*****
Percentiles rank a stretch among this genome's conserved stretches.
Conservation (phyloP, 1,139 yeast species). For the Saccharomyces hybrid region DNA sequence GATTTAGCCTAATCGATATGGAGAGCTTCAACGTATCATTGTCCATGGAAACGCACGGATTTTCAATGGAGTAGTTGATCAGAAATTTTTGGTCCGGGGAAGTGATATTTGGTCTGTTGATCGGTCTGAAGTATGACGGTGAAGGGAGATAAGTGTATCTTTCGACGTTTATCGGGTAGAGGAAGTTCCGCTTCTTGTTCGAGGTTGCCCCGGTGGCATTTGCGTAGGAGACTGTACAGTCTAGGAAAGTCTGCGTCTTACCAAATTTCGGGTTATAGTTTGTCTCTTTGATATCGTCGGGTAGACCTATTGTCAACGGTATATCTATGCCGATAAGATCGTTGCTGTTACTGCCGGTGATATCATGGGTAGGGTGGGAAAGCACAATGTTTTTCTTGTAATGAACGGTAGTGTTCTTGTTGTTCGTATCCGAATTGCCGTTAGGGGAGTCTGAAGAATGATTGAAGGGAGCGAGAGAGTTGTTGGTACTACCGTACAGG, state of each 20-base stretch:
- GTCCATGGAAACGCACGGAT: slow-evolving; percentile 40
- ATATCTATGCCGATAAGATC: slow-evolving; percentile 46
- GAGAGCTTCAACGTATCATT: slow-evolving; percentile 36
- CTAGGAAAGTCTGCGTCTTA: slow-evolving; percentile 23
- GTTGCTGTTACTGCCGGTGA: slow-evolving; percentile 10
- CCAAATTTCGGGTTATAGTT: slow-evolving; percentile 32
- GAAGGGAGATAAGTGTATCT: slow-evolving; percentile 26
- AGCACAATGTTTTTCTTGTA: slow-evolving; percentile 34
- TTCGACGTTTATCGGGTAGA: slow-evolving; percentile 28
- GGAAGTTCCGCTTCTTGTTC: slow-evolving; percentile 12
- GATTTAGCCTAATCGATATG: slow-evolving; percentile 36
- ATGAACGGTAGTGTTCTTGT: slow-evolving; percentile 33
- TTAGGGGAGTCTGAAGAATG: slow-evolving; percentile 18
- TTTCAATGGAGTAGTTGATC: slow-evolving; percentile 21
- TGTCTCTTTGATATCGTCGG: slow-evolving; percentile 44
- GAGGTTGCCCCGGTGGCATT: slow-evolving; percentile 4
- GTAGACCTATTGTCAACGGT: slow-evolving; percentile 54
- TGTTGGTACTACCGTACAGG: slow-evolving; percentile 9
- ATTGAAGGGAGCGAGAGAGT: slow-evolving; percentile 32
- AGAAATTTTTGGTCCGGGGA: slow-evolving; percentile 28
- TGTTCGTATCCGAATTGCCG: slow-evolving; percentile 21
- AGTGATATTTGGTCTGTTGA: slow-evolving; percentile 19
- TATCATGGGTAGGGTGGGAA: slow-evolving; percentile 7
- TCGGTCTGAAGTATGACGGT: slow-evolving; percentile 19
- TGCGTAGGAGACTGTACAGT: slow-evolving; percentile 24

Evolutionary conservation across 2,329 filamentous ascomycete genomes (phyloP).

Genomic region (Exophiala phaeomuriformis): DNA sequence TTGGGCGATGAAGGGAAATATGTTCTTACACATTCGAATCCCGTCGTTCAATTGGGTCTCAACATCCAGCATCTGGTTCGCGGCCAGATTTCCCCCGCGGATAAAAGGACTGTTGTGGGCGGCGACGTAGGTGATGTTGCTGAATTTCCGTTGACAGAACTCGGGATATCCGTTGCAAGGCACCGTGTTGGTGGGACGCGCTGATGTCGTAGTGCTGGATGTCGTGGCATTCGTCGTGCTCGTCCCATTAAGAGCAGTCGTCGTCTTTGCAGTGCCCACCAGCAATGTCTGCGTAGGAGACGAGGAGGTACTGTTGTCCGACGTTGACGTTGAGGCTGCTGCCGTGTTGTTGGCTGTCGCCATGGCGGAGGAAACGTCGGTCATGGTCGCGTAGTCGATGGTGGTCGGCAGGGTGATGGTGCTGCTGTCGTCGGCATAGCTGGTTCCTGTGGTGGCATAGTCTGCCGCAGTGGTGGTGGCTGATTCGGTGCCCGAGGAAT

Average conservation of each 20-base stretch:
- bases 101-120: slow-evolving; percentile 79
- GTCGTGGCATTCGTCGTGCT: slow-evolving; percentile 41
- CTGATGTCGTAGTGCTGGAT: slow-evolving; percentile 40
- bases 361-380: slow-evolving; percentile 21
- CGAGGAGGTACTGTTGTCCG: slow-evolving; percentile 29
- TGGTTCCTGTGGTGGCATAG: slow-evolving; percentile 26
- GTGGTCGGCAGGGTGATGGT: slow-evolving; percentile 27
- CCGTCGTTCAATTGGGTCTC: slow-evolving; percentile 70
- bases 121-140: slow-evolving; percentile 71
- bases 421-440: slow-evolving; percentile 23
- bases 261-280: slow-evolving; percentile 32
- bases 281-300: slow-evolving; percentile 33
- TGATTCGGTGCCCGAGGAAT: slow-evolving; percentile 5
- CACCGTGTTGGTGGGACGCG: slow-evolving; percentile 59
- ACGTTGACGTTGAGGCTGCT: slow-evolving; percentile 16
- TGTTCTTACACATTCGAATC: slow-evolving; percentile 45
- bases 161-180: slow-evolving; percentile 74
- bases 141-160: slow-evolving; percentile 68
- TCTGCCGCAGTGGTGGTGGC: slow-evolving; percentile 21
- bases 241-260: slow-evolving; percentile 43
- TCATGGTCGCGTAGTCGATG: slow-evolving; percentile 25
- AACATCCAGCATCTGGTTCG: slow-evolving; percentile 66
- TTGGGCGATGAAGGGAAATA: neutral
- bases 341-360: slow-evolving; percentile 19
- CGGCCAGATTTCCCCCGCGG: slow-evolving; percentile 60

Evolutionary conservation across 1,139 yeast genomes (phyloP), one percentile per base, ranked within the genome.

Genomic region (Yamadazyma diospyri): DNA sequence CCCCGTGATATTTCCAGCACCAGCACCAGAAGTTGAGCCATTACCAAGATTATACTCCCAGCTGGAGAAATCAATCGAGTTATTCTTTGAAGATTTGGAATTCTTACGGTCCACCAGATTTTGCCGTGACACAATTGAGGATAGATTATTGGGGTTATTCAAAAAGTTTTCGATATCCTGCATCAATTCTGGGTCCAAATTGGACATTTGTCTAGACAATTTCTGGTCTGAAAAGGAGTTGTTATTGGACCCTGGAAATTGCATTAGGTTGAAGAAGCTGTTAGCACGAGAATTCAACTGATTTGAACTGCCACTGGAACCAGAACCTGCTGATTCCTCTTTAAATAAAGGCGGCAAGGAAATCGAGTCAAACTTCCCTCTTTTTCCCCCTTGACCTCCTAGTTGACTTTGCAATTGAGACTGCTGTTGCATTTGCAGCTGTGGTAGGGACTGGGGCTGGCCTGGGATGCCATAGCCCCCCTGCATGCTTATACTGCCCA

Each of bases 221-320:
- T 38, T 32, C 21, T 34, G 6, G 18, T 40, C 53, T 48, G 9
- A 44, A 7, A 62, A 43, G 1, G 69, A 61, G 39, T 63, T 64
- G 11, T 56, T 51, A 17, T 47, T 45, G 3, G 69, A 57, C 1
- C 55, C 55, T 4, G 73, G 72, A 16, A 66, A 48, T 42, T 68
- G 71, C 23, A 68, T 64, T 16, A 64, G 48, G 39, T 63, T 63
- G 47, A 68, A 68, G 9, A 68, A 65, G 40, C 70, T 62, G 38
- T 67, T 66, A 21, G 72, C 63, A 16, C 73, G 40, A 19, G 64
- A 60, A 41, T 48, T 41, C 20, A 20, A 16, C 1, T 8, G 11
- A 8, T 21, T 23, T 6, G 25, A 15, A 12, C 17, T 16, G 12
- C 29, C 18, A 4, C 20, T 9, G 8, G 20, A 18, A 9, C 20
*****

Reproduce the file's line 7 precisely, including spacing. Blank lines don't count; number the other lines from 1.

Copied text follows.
- GTTGCTGTTACTGCCGGTGA: slow-evolving; percentile 10